FEATURE PHOTOS: ERBE+BECKHAM TEAM | METROPOLIS MAGAZINE | ARCHITECTURAL DIGEST
In an industry where only 2.04% are African American, architects like Paul Revere Williams have made pioneering strides and achievements in the industry. Williams specifically was responsible for the prestigious Beverly Hills Hotel, his actual handwriting as the stylized moniker boasted on its turquoise wall to this day. Within a 60-year career, he became the first Black architect to join the American Institute of Architects (AIA) and designed over 2,500 buildings, most of them in Los Angeles. Despite concerns that whites wouldn't hire him and Blacks couldn't afford him, Williams became hugely responsible for glamorizing Southern California between 1920-1980 to the entire world. It could be said that Williams is why Los Angeles got such a reputation for high-class innovation and trendsetting style. In honor of his contribution to the world of architecture, Suite Life SoCal recognizes him and other Black architects who have influenced our Southern California landscape over the past 80 years.
Norma Merrick Sklarek was the first Black woman to be a licensed architect in New York in 1954 and in California in 1962. After officially moving to California, she designed and managed the Fox Plaza project in San Francisco, Fox Hills Mall, and the Terminal One expansion at LAX in the 80s. The iconic design is one of the most memorable airport structures in the country. Sklarek also broke barriers when she co-founded the largest woman-owned architectural firm in the United States, Siegel Sklarek Diamond, with Margot Siegel and Katherine Diamond.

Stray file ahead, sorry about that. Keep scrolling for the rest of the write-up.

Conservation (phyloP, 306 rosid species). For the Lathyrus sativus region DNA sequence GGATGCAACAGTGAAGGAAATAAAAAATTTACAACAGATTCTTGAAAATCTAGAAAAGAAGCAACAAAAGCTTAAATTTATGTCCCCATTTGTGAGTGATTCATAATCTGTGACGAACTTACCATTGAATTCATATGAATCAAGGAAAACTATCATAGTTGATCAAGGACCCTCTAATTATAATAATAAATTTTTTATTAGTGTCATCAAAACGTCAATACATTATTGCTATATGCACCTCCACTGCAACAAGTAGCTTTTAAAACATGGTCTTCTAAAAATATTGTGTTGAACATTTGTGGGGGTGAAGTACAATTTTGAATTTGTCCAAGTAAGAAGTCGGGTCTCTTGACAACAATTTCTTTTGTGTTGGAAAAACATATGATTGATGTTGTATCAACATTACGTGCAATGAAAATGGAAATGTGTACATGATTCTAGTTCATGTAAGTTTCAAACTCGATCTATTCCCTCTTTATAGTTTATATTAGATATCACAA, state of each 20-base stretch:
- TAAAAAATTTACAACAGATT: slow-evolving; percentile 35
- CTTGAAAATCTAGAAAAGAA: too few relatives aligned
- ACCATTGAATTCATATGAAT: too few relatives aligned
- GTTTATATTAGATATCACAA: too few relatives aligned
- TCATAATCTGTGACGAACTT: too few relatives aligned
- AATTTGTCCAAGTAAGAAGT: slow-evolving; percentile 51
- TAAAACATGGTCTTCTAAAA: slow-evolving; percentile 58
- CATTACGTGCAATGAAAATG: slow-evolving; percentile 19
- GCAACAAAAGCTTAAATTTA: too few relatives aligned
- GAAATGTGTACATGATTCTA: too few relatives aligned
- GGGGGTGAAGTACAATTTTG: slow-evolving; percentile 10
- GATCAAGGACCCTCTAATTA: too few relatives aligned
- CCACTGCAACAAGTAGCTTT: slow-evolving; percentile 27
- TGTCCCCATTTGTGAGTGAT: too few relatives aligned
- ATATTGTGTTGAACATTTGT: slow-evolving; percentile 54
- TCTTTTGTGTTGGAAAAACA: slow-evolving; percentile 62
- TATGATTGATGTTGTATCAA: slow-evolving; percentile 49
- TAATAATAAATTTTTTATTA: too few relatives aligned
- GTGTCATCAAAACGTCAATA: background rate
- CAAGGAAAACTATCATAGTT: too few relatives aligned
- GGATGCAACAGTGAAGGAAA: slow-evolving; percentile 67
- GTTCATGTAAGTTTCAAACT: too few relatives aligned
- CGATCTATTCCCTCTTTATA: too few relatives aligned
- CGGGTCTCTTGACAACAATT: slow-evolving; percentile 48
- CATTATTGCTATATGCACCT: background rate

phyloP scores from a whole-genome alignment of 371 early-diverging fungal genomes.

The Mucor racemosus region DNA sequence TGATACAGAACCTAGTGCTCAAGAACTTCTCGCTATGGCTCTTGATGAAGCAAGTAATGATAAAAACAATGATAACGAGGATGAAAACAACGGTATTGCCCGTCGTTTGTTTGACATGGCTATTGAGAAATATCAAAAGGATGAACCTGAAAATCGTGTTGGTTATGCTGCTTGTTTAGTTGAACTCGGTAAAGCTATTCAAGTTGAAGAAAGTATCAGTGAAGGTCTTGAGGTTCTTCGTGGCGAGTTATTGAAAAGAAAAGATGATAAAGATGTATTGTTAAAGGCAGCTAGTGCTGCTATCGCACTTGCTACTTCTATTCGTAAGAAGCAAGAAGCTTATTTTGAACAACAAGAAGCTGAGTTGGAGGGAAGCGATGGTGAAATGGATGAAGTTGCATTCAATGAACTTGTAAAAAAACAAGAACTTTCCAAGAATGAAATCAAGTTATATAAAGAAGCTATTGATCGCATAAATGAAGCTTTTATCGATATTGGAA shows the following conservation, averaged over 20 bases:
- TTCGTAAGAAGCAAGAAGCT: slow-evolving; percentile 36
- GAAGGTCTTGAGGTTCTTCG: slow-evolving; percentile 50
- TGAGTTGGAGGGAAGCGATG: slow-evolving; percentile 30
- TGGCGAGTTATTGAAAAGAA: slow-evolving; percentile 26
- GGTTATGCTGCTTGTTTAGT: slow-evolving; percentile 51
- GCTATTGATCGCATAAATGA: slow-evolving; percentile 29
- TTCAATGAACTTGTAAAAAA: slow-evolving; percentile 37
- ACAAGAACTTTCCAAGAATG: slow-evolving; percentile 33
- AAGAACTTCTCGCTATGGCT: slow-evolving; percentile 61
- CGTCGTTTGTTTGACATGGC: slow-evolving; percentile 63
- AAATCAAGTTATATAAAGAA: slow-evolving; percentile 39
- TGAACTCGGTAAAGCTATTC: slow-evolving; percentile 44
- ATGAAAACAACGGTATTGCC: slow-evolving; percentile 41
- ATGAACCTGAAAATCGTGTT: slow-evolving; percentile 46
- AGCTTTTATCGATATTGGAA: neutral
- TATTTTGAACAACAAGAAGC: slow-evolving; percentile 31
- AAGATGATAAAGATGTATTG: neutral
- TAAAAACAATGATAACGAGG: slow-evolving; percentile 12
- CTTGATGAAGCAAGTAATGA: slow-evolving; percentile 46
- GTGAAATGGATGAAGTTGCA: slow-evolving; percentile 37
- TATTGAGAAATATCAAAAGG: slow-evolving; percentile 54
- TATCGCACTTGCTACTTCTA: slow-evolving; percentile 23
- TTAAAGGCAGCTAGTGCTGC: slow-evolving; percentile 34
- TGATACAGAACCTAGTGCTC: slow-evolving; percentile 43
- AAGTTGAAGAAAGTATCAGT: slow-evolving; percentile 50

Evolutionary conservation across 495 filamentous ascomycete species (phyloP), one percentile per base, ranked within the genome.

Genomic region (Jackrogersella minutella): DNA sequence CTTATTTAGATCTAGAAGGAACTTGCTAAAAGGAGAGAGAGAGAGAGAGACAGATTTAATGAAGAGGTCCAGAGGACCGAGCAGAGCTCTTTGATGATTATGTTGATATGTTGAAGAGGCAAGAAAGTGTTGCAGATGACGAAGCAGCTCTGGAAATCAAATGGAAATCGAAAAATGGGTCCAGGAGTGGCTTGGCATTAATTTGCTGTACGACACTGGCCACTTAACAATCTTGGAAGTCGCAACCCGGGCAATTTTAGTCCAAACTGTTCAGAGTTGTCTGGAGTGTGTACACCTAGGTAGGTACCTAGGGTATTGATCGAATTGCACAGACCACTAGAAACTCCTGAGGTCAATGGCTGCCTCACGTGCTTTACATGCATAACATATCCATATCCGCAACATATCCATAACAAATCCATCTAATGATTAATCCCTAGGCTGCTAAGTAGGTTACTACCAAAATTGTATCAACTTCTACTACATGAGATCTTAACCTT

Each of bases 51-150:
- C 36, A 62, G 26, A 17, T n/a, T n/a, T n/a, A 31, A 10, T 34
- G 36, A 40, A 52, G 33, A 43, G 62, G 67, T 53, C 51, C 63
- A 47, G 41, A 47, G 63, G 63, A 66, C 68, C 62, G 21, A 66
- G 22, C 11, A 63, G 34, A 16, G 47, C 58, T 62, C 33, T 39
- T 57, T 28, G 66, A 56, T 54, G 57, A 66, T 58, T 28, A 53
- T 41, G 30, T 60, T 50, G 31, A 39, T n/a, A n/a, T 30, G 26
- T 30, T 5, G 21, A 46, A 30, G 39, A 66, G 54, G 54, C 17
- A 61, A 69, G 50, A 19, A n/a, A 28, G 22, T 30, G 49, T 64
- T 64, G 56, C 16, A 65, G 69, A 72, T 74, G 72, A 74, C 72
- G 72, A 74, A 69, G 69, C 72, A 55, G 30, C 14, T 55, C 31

The prestigious Smithsonian Institution’s National Museum of African American History and Culture in Washington, D.C. is one of the most distinctive marks on Zena Howard’s architectural experience over the last 25 years. Her affinity for uplifting culture and equity graced Los Angeles streets in 2022 with Destination Crenshaw, a public art and cultural project in Los Angeles, California that compliments the LA Metro Rail extension connecting the airport to Central L.A. Howard’s outdoor gallery won 3 awards, one of which was from the National Organization of Minority Architects (NOMA).
Gabrielle Bullock is also a Harlem native who dreamed of being an architect since youth and is now Principal Director of Global Diversity at the Los Angeles branch of Perkins & Will. Cedars-Sinai Medical Center, Ronald Reagan UCLA Medical Center, and the Camp Lakota Girl Scouts of Greater L.A. are a few of her highlighted projects.
Despite comprising a mere 2% of the architect demographic, Black architects have stood tall as trailblazers and visionaries, leaving an indelible mark on the architectural landscape for over eight decades. Through their talent, determination, and unwavering commitment to their craft, they have given life to historical structures that tell stories of innovation, cultural richness, and resilience. These architects have defied the odds, proving that diversity in the profession isn't just essential; it's an unending source of groundbreaking design and enduring inspiration.